Entry Requirements

Foreign nationals of the following countries/territories can enter Lesotho visa-free:

For up to 90 days: Antigua and Barbuda, Bahamas, Bangladesh, Barbados, Belize, Botswana, Brunei, Cameroon, Dominica, Fiji Gambia, Grenada, Guyana, Hong Kong SAR, Ireland, Israel, Jamaica, Japan, Kenya, Kiribati, Malawi, Malaysia, Maldives, Mauritius, Monaco, Namibia, Nauru, North Korea, Papua New Guinea, Saint Kitts and Nevis, Saint Lucia, Saint Vincent and the Grenadines, Samoa, San Marino, Seychelles, Sierra Leone, Singapore, Solomon Islands, South Africa, South Korea, Sri Lanka, Swaziland, Tanzania, Tonga, Trinidad and Tobago, Tuvalu, Uganda, United Kingdom, United States, Vanuatu, Zambia and Zimbabwe

For up to 14 days: Australia, Austria, Belgium, Canada, Denmark, Finland, France, Germany, Iceland, Italy, Netherlands, New Zealand, Norway, Portugal, Spain, Sweden, and Switzerland

Your passport needs to be valid for another six months and you need at least two blank pages. The proof of a return or onward ticket or your future travel plans might be asked, but this should not be a problem.

If you require a visa to enter Lesotho, you might be able to apply for one at a British embassy, high commission or consulate in the country where you legally reside if there is no foreign mission of Lesotho. For example, the British embassies/consulates in Al Khobar (http://www.ukba.homeoffic...), Almaty (http://www.ukba.homeoffic...), Belgrade (http://www.ukba.homeoffic...), Budapest (http://www.ukba.homeoffic...), Damascus (http://www.ukba.homeoffic...), Geneva (http://www.ukba.homeoffic...), Guatemala City (http://ukinguatemala.fco....), Jeddah, Prague (http://www.ukba.homeoffic...), Pristina (http://www.ukba.homeoffic...), Riyadh, Rome (http://www.ukba.homeoffic...), Sofia (http://www.ukba.homeoffic...), Vienna (http://www.ukba.homeoffic...) and Zurich (http://www.ukba.homeoffic...) accept Lesotho visa applications this list is not exhaustive. British diplomatic posts charge £50 to process a Lesotho visa application and an extra £70 if the authorities in Lesotho require the visa application to be referred to them. The authorities in Lesotho can also decide to charge an additional fee if they correspond with you directly.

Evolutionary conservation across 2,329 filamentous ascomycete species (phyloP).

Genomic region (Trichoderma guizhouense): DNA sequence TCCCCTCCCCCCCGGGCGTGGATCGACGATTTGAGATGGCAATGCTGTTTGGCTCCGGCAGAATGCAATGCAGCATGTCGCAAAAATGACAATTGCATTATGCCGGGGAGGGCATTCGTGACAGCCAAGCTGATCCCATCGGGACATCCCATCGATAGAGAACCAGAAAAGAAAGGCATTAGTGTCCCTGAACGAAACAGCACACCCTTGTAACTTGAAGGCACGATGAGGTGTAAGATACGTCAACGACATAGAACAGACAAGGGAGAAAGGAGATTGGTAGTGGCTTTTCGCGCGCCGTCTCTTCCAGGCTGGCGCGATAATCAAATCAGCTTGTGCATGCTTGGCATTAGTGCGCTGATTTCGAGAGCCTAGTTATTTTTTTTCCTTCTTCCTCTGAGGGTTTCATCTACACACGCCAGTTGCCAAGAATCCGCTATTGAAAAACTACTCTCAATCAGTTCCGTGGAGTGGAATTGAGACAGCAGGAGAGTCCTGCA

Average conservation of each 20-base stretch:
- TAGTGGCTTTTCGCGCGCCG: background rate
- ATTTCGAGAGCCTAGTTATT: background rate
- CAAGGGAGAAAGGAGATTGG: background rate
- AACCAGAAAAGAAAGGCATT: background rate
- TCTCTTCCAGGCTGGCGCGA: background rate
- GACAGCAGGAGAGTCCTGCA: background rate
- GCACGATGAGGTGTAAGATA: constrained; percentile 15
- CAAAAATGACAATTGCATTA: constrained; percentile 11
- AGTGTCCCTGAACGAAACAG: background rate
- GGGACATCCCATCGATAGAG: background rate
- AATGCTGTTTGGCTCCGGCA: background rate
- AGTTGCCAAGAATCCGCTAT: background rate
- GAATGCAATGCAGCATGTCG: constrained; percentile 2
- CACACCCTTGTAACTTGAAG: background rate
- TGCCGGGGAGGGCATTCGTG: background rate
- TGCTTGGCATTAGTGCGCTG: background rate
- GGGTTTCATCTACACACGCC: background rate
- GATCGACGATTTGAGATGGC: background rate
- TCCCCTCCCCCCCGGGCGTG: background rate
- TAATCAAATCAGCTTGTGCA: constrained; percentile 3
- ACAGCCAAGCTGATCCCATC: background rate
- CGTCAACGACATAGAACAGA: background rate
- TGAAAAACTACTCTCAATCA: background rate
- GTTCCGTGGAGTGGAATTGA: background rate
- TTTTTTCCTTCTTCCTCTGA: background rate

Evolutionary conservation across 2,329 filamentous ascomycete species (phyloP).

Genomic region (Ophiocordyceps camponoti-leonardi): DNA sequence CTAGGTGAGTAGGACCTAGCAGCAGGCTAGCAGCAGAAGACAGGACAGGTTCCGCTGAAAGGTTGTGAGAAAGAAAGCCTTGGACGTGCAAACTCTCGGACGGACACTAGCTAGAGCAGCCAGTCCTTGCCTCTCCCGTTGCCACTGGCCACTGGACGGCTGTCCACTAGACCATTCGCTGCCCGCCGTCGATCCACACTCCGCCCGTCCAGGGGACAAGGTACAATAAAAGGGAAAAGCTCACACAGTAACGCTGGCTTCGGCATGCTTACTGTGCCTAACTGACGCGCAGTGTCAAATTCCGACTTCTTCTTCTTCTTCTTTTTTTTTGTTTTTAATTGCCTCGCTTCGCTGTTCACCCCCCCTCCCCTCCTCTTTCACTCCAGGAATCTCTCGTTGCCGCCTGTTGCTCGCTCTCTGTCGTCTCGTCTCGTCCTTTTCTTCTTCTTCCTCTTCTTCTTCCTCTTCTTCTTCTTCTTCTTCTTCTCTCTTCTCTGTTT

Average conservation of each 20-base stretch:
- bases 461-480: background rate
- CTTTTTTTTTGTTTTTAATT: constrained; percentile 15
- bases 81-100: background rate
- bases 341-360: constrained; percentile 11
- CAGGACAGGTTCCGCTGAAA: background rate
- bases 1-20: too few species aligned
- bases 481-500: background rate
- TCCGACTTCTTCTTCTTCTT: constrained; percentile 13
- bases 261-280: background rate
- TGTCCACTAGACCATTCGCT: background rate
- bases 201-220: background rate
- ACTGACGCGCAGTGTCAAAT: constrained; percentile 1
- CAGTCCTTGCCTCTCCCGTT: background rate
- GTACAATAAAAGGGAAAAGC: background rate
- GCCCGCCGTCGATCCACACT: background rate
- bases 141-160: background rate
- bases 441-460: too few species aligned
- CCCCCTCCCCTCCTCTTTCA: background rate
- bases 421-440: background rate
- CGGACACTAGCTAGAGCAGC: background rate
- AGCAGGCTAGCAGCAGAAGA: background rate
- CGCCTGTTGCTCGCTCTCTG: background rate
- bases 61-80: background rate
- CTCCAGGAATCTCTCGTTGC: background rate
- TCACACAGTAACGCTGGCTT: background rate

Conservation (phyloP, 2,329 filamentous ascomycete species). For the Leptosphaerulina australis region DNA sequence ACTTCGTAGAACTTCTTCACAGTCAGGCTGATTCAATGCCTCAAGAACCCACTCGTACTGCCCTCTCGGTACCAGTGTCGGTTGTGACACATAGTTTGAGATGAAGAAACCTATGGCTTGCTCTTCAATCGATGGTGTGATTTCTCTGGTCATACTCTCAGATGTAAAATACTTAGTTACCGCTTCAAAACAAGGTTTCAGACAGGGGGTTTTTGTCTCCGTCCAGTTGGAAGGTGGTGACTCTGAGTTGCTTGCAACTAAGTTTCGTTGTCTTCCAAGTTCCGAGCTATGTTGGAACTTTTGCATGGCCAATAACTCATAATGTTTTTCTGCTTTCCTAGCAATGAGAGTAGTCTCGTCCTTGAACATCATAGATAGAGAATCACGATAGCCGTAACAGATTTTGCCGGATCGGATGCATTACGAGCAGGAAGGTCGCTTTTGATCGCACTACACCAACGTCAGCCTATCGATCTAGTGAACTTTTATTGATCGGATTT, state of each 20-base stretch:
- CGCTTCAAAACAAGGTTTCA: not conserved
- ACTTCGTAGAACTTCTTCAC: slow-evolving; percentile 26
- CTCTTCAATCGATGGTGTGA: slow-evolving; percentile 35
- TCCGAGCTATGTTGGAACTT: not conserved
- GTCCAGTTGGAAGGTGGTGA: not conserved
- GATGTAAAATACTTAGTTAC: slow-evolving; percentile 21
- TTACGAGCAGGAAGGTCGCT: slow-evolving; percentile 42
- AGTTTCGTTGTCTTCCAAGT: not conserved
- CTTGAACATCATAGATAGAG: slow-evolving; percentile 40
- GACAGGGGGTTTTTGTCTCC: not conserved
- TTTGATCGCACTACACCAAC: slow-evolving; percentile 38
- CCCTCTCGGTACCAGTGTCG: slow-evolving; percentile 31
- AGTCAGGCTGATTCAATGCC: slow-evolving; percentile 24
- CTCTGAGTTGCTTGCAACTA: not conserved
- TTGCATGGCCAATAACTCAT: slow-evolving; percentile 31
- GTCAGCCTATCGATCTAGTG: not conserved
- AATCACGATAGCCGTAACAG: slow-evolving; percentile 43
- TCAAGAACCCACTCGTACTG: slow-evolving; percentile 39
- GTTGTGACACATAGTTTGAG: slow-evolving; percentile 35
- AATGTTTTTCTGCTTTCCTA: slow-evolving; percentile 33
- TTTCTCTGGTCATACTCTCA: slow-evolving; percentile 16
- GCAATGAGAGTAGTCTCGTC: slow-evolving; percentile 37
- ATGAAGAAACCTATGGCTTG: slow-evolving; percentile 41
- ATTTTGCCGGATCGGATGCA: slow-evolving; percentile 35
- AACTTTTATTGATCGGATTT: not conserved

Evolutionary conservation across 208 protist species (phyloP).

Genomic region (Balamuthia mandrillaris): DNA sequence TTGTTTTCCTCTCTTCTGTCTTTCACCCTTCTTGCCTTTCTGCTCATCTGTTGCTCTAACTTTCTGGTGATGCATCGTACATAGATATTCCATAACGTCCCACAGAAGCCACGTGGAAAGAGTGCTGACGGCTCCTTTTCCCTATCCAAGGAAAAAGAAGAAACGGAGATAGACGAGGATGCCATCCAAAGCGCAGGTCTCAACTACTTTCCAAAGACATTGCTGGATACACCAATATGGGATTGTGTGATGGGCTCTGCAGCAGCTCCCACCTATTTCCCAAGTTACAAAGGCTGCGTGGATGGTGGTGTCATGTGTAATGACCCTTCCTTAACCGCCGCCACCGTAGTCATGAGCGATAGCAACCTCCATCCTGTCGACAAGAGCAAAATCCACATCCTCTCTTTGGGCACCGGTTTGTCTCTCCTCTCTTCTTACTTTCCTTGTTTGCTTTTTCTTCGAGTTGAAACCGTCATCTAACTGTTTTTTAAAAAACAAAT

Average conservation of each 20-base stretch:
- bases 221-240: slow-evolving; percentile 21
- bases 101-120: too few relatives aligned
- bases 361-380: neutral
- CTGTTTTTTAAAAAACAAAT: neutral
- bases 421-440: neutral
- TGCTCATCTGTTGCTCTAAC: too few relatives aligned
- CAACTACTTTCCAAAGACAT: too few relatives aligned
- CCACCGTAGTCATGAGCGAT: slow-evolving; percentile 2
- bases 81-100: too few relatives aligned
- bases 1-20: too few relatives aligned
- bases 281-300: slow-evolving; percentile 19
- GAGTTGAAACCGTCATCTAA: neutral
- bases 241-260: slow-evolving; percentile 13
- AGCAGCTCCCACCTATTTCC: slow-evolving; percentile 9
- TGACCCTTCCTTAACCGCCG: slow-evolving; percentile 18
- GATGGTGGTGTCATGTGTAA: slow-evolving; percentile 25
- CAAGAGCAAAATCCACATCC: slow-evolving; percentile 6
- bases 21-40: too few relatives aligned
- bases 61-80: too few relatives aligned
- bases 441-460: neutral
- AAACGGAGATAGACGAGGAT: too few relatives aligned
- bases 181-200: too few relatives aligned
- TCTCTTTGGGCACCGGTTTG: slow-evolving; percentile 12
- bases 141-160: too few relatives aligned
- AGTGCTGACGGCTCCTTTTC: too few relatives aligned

By Hitchhiking

If travelling in from Bloemfontein you could hitch-hike easily enough look out for Lesotho number plates. If going from Maseru to Bloemfontein, hanging around the border especially on a Saturday morning should get you a lift.

By bus
By bus

Vaal-Maseru (http://www.vaalmaseru.co.za/) runs a coach service between Johannesburg and Maseru.

Minibuses run pretty much anywhere from the Maseru Bridge border, but you must get there early in the morning 07:00 as there may be only 1 bus a day.

By plane
By plane

Moshoeshoe Airport is located 18km from Maseru. South African Airways and Airlink operate daily flights between Maseru and Johannesburg, typically costing around ZAR1400. Luggage is lost very regularly and there is no lost luggage reporting system. You should arrange taxi pick-up in advance as often there are no taxis at the airport. Taxis charge around LSL50-80.

By train
By train

There is no train line within Lesotho, but the South African railway line Bloemfontein Bohlokong freight only runs along the northwestern Lesotho border, with a stop in Meqheleng.

By car
By car

You will be coming from South Africa when entering by car. The major border posts are Caledonspoort, Ficksburg Bridge, Makhaleng Bridge, Maseru Bridge, Ngoangoma Gate, Peka Bridge, Qacha's Nek, Ramatseliso's Gate, Sani Pass, Sephaphos Gate, Tele Bridge and Van Rooyen's Gate. Please note that some of the border posts can only be accessed by four-wheel driven cars, and only Maseru Bridge and Ficksburg Bridge are open 24 hours; other borders can close as early as 4PM. Be aware of the fact that routine searches of vehicles at customs checkpoints do take place and that multiple bags in the trunk do cause the officials' suspicion. Usually, such searches do result in nothing but a sometimes significant delay.

The main roads in Lesotho are similar to minor roads in Europe — they are sealed, and surprisingly free of potholes. The A1 road aka 'Main North' is tarred from Maseru to Mokhotlong, and the A2 aka 'Main South' is tarred from Maseru to Qacha's Nek. The roads to Roma, Mohale Dam and Katse Dam are also tarred. For the visitor, the only unsealed roads you are likely to use are the road to Semonkong 4x4 only most of the year although some drive in 2x4 hire cars and the last 20km to Malealea, which is easy in a saloon. Note that the road running east-west to Thaba Tseka is unsealed and in terrible condition; it is always quicker to take the A1 to get to Katse, Thaba Tseka and Sani Pass.

If setting off in to the mountains, check your car over before the trip top up the oil, pump the spare tyre etc. There are some steep climbs which require 2nd or even 1st gear to get up — so don't attempt to drive to Qacha's Nek with 5 people squeezed into a hired 1.3 litre CitiGolf!

If in doubt, please ask locals if the road you are going to take is okay, especially during wintertime. The truth is that if you keep to the main roads you are likely to drive on a road smoother than Eastern Free State RSA roads. However the stretch from Oxbow to Mokhotlong is not tarred regardless of some maps that claim it is and very potholed.

When taking a rented car, be sure to get permission from the rental company to take the car into Lesotho. You will need to show written permission from the rental company at border control. Be clear with your rental agency about what's covered and what's not in order to avoid unpleasant surprises. Full coverage doesn't necessarily mean full coverage.

Finally, petrol can be a problem — it is best to fill the tank in Maseru or in South Africa. Outside Maseru, unleaded can be very hard to find, and even LRP and diesel can be in short supply.